After being arrested by Dayton Police for criminal damaging and disorderly conduct on May 13, 2006, Louis Aldini Jr. was taken to the Montgomery County Jail. While waiting for the booking process, he asked to use the telephone several times in a demanding manner. Guards put him in a vacant cell as he continued to badger them.
Minutes later, enraged guards entered the cell as Aldini raised his hands and stated he was not resisting. Guard Dustin Johnson then took Aldini to the floor and began beating and kicking him, with other guards joining in. During this altercation, Sgt. Troy Bodine entered the cell and tasered Aldini several times. Finally, guards Joshua Kaczmarek and Steven Leopold forcefully placed Aldini in a restraint chair. Later, Aldini posted bond and was taken to the hospital by friends for treatment of his injuries.
In the summary judgment proceeding, the Court had to determine whether the Fourth, Eighth or Fourteenth Amendment applied to Aldini’s excessive force claims. The Court found that “The Eighth Amendment does not apply to this incident because Aldini was not…a convicted prisoner.”
The Court then held the Fourth Amendment does not apply because that protection continues only until the arresting officer completely and finally surrenders physical custody to a jailer. There was no dispute that had occurred prior to the use of force.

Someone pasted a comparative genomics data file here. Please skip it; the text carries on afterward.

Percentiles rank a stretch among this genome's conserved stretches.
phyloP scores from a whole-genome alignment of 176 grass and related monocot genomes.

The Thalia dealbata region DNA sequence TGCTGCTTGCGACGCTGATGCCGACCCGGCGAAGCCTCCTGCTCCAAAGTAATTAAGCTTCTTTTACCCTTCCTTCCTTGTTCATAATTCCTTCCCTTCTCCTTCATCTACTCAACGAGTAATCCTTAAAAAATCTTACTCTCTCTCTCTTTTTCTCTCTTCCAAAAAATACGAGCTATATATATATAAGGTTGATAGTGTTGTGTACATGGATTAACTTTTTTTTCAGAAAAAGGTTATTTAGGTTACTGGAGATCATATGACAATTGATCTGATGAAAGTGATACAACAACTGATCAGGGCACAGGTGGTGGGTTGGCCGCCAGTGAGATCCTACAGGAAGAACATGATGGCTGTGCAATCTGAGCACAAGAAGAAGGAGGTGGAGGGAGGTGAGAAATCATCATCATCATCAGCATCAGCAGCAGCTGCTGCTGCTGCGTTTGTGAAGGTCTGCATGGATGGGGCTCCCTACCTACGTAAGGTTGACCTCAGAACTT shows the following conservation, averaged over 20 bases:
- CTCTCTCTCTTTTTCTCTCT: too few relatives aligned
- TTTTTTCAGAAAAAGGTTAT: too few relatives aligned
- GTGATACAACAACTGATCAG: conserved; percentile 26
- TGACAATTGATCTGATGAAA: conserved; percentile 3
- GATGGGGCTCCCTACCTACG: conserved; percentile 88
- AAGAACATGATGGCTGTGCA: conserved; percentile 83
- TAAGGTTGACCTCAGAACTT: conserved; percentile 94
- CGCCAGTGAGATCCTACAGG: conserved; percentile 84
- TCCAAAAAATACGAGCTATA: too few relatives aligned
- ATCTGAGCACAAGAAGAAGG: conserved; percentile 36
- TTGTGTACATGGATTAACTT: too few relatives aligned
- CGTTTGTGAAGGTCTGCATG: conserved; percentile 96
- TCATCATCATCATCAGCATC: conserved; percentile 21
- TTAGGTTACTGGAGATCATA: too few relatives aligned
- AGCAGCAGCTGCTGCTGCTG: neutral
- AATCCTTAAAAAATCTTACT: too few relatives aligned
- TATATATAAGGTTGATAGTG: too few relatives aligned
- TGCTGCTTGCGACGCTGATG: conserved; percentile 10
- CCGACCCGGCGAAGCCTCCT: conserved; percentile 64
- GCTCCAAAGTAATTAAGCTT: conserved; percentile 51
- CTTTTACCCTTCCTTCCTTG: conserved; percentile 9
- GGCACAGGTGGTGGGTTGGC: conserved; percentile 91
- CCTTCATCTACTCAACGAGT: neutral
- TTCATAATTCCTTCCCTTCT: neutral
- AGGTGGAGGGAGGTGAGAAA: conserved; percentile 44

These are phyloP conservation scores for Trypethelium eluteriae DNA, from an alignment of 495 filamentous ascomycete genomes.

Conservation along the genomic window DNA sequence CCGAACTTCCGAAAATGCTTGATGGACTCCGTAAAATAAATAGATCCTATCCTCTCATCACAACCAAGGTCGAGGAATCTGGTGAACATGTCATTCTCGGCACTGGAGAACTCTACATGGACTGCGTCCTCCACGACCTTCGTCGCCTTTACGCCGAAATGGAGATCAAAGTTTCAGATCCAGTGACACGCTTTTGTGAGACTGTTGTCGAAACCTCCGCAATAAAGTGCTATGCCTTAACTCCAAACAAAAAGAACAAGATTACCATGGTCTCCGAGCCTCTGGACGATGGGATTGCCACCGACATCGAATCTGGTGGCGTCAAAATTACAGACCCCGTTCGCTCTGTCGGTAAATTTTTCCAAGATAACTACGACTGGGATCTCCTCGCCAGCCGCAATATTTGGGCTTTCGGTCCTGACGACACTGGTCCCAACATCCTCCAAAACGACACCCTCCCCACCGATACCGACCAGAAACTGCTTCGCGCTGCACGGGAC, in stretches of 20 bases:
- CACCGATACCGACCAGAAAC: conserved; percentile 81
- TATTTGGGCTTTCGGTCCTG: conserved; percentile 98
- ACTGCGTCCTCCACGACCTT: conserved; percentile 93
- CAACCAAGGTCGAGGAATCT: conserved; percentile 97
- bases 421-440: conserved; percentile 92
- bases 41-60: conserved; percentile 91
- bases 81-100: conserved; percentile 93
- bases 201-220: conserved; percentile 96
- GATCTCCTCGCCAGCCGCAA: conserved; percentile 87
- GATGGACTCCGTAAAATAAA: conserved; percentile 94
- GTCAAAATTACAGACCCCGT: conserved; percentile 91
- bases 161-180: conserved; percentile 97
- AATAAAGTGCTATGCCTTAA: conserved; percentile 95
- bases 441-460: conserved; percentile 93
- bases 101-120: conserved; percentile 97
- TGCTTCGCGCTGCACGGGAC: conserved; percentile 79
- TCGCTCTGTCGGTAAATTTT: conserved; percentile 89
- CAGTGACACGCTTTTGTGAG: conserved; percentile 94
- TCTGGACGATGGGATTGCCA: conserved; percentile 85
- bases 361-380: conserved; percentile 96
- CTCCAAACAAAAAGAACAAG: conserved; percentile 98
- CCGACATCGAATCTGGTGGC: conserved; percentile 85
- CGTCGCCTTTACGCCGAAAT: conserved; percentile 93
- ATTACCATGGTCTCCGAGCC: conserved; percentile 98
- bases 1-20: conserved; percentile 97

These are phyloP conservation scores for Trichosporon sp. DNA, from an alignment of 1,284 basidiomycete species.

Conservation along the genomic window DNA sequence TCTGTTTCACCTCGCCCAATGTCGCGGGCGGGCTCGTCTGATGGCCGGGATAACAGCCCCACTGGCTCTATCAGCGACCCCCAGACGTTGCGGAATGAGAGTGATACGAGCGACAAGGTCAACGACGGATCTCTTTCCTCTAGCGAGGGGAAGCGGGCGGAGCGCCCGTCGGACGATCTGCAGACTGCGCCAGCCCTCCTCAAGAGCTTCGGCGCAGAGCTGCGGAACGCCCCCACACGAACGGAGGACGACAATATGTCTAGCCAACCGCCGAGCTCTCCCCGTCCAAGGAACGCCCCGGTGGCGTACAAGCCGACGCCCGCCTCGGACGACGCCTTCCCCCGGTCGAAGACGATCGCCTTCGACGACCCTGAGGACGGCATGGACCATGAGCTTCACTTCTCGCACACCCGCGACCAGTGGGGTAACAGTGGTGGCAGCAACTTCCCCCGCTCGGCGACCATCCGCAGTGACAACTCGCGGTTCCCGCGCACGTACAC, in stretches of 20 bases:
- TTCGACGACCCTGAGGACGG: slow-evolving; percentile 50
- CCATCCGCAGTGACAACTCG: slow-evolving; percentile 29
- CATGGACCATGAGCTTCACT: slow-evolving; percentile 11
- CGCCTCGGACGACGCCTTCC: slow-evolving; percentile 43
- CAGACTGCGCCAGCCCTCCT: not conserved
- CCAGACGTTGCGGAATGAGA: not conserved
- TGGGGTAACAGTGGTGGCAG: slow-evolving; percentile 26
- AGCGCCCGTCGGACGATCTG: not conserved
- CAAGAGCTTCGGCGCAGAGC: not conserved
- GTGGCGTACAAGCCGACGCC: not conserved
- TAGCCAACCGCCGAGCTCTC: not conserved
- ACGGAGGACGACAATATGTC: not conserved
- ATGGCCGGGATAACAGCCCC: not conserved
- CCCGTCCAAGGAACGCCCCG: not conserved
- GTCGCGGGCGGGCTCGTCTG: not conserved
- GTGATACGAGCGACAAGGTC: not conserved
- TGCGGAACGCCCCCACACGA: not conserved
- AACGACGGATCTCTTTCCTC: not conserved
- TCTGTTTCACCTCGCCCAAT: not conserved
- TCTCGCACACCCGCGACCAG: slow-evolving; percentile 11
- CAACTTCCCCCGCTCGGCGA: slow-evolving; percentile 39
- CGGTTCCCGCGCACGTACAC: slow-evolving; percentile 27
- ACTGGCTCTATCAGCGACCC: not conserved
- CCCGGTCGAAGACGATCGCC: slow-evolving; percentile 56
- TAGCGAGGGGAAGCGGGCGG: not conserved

Instead, the guards’ conduct must be measured under the substantive component of the Fourteenth Amendment Due Process Clause, which provides the individual with protection against physical abuse by officials. As to that claim, the Court concluded a genuine issue of material fact as to whether Johnson violated Aldini’s right to be free from force that shocks the conscience, for a jury could conclude his “use of force was unnecessary: he could simply have closed the [cell] door…rather than giving in and taking […] Aldini to the floor.”
Because Aldini resisted being placed in the chair, the force used by Kaczmarek and Leopold to restrain him did not shock the conscience. A jury question, however, exists as to Bodine’s use of the taser. While he says only that he tasered Aldini “more than three times in ten minutes,” the hospital photograph shows “at least a half dozen twin taser marks.”
The guards were entitled to qualified immunity on claims for length of detention after bail was posted, and there was no evidence of an official policy to support the official capacity claims. Finally, the court denied Johnson and Bodine summary judgment on Aldini’s state law claims of assault, battery and intentional infliction of emotional distress.
See: Louis Aldini v. Dustin L. Johnson, U.S.D.C. Southern District Ohio, Case No. 3:07-cv-183.
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Related legal case
Louis Aldini v. Dustin L. Johnson
|Cite||U.S.D.C. Southern District Ohio, Case No. 3:07-cv-183|